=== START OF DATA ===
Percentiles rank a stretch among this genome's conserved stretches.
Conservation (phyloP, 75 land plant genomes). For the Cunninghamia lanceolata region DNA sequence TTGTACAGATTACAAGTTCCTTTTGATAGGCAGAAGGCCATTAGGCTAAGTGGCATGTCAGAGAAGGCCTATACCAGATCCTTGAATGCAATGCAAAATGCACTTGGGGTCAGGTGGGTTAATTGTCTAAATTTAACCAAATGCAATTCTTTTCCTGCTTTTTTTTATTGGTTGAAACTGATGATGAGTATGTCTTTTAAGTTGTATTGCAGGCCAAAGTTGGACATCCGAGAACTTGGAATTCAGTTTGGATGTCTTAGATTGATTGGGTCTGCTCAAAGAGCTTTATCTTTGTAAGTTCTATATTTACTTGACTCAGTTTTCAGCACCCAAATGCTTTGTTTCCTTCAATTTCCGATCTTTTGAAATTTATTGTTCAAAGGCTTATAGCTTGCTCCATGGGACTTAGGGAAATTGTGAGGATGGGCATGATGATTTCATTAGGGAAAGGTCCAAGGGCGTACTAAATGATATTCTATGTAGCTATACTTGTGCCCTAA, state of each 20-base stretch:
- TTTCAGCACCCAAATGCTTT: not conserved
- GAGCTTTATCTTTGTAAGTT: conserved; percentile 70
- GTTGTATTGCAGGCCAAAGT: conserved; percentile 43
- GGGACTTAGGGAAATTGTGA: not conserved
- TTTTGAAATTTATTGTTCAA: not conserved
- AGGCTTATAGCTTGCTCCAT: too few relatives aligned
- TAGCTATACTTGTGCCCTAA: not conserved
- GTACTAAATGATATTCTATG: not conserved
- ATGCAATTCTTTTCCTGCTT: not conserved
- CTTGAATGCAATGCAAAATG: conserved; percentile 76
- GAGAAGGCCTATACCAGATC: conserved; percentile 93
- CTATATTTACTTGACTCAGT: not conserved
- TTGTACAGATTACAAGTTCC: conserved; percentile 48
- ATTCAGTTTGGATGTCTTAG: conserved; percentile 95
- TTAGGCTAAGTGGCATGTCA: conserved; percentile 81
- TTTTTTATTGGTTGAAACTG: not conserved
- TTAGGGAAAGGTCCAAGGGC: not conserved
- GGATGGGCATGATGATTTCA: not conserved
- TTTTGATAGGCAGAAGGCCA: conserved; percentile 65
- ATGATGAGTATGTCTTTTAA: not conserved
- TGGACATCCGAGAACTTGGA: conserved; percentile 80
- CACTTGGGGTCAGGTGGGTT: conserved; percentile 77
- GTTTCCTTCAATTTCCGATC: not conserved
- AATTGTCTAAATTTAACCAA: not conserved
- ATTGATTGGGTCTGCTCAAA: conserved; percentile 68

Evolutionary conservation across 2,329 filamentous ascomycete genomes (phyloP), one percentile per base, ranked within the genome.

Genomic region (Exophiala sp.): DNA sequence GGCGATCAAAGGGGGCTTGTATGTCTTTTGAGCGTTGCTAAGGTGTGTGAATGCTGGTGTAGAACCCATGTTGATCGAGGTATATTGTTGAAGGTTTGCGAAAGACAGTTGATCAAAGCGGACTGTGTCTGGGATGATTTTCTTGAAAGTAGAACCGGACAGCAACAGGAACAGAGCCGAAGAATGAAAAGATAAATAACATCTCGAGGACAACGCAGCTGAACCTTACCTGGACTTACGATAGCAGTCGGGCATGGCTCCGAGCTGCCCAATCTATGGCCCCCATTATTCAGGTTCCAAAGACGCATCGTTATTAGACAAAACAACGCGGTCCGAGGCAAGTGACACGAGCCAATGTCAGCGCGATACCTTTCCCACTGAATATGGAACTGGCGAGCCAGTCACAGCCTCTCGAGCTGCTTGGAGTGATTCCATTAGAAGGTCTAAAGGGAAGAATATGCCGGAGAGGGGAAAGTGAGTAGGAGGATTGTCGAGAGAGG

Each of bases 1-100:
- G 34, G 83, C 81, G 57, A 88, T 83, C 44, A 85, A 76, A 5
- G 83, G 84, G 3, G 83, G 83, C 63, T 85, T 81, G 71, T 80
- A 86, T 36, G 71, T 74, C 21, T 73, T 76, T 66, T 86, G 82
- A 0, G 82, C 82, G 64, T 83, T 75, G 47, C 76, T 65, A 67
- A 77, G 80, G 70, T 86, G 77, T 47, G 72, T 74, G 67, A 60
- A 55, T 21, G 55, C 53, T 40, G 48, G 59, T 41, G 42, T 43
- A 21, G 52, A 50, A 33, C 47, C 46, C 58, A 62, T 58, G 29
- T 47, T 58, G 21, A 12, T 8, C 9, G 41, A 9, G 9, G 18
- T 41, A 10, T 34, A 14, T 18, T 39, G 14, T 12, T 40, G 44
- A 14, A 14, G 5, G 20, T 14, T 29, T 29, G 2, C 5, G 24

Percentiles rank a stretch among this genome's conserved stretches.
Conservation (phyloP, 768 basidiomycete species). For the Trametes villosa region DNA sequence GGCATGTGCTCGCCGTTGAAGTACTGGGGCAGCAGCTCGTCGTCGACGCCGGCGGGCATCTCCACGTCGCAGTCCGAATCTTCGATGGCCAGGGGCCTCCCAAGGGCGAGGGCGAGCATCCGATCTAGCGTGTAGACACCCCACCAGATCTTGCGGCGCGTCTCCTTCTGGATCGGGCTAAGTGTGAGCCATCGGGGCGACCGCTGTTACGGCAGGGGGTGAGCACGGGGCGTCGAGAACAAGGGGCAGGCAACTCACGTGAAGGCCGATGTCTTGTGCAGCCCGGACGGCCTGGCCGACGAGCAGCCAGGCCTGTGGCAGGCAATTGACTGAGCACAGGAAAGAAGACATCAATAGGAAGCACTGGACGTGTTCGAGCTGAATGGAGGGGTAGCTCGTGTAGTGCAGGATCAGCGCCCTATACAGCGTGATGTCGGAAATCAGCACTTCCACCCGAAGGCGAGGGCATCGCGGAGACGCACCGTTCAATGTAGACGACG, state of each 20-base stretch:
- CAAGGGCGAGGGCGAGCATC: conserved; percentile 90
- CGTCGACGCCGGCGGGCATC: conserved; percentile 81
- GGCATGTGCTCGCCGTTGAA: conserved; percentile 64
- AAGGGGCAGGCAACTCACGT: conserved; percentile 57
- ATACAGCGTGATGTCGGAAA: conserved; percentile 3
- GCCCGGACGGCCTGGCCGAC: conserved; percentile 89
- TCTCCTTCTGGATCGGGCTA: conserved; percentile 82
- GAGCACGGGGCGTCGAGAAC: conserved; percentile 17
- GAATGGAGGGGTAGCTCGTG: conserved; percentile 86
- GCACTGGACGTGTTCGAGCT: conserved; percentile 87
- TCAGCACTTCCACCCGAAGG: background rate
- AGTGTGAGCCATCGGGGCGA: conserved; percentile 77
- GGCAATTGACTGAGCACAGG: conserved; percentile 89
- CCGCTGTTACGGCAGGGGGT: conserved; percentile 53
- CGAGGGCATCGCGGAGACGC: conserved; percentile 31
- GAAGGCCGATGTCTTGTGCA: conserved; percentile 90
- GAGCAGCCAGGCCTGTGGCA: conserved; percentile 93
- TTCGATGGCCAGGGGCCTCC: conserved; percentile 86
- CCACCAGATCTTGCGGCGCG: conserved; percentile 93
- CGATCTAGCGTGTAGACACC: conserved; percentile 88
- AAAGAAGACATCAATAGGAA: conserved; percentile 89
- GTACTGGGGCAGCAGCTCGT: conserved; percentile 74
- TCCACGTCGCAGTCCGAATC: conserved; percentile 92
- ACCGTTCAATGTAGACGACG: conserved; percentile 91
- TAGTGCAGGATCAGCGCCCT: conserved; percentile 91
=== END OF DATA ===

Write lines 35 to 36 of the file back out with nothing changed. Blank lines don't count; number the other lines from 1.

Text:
- A 77, G 80, G 70, T 86, G 77, T 47, G 72, T 74, G 67, A 60
- A 55, T 21, G 55, C 53, T 40, G 48, G 59, T 41, G 42, T 43